Supporting commercial banks’ initiatives amid COVID-19

COVID-19 has unleashed a global contraction in income and employment and laid the stage for a deep recession. Many are hoping for a short recession despite how deep it may be. Guyana is witnessing a perfect storm emanating from economic losses due to COVID-19, the election uncertainty that started since the No-Confidence Motion, and the collapse of oil prices.
While we address the health impact of COVID-19, with testing, social distancing, and the works, we must be ready, like the rest of the world, to counterbalance the significant loss of income and jobs, as the economy takes a nose-dive from the resulting layoffs, reduction of work time, and significant loss of income to individuals and businesses alike. In the US, fiscal policy in the form of a US$2 trillion stimulus package has been passed, and monetary policy has seen Fed Funds rate at close to zero and 10-year T-Bill rates at less than one per cent. For Guyana, until a legitimate Government is formed, fiscal stimulus is not available. Monetary policy and the role of the banks and other financial institutions will be all that is available to be deployed to assist the economy. A one-arm policy approach for now until a new legitimate Government is sworn in.
The Central Bank should be commended for calling on the banks to provide easing and accommodation for those unable to honour their financial commitments. Republic Bank, GBTI, Scotiabank, Citizens Bank, and Demerara Bank should also be commended for taking the initiative in response to the Bank of Guyana’s call.
To rebuild the loss in economic activity, global interest rates will likely remain low. Central banks will engage in a loose monetary policy supporting low rates and liquidity. Deficit spending will also push more spending from Government and all forms of incentives will be used to provide temporary tax breaks to encourage a reduction of the sudden surge in unemployment.
For Guyana, the moratorium from banks for up to six months is welcome. However, with households reeling from a loss of income and jobs, simply getting a deferral of loan obligations is not likely to be enough to offset the loss of income. Our banking sector needs to be bold and take an additional step. We know that deposit rate is less than one per cent. Perhaps during this period of recovery from COVID-19, our commercial banks could waive any interest charges plus provide additional loans/liquidity. So, apart from the moratorium and providing liquidity via expanded bank lending to customers, this action can allow banks to stop the clock for the borrowers. Allow a short period of zero interest rates for all borrowers and then move rates up to a globally-competitive rate—and not back to the levels pre-recession of 10 per cent and more. This action will allow households and businesses to avoid increasing their debt due to the compounding of interest during the moratorium period, provide liquidity to cushion their loss of income and jobs, and then provide a sustainable path to repay their borrowings, at a lower long-term interest rate and longer repayment term.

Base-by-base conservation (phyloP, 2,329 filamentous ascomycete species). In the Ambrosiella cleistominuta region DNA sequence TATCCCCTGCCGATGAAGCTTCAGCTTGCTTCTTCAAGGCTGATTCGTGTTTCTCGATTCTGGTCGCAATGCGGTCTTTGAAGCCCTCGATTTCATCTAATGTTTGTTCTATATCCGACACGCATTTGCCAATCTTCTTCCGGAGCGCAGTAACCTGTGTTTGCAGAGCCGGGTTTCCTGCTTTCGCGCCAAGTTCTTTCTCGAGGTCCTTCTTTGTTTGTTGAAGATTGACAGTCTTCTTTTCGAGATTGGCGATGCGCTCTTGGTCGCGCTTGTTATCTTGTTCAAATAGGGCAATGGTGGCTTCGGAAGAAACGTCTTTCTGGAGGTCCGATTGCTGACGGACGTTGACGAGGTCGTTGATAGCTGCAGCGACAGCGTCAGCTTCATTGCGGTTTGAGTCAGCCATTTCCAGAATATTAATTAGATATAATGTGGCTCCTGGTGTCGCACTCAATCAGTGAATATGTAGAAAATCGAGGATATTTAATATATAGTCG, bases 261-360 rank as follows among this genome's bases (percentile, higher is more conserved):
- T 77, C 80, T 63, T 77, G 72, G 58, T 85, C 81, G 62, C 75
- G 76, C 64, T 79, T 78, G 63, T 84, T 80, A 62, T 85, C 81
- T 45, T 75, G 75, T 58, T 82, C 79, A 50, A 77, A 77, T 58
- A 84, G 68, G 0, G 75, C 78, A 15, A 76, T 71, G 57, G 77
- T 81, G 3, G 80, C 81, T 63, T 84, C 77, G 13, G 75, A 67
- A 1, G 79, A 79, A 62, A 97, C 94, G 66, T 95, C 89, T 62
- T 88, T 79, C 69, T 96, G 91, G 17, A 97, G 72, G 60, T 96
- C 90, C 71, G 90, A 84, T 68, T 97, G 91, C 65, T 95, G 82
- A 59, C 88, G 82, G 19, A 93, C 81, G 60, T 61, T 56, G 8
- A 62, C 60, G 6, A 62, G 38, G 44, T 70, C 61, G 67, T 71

Guyana’s banking system has suffered from some structural imbalances. First, banks have only about 30 per cent of their assets loaned out to the Private Sector. This block of their portfolio generally has earned above 10 per cent. The remaining blocks of assets have only earned between one per cent and two per cent. So, loans have provided the bulk of banks’ income (apart from the fees they charge). At the same time, deposit rates are less than one per cent, causing bank spreads (deposit rates vs loan rates) to be quite wide – 10 times in many cases. This position in Guyana contrasts with interest rates in the US where the mortgage and loan rates have been about three to six per cent before the COVID-19 economic crash; these rates may drop given the Fed Reserve’s loose monetary policy. But in any event, Guyanese should be able to look to mortgage rates of four to five per cent in the medium term. The low rates can be fixed in 20 to 30-year tenures. This will certainly spur home ownership, business expansion, and investment.
So, let’s applaud the banks for the first move. At the same time, let’s challenge the banks to be bold. A bank that reduces interest rates from 9 per cent to 4.5 per cent (a 50 per cent reduction) and doubles its portfolio of loans from 30 per cent to 60 per cent of its assets, will make the same profit, all else remaining the same. So, this could be a win-win for the banks and borrowers. Banks expand their portfolio of lending and significantly reduce interest rates on loans, without forgoing profits. Borrowers expand their borrowing at the substantially lower interest rates but feel an earlier rise in equity from the lower interest rate and negative effect of compounding high interest rates. Both are better off.
Assuming a legitimate Government, despite the current drop in oil prices, prospects for Guyana in the medium term, from a low-interest rate environment (both local and foreign) will spur all forms of investment, including infrastructure. With the expected legitimate Government, we can look forward to a reduction in taxes, targeted expenditure that will support households and Private Sector growth, and huge Public and Private Sector investments, including housing and infrastructure. Under this scenario, all boats will rise in the medium to long term. It would be nice for our banks to lead by being ahead of the curve.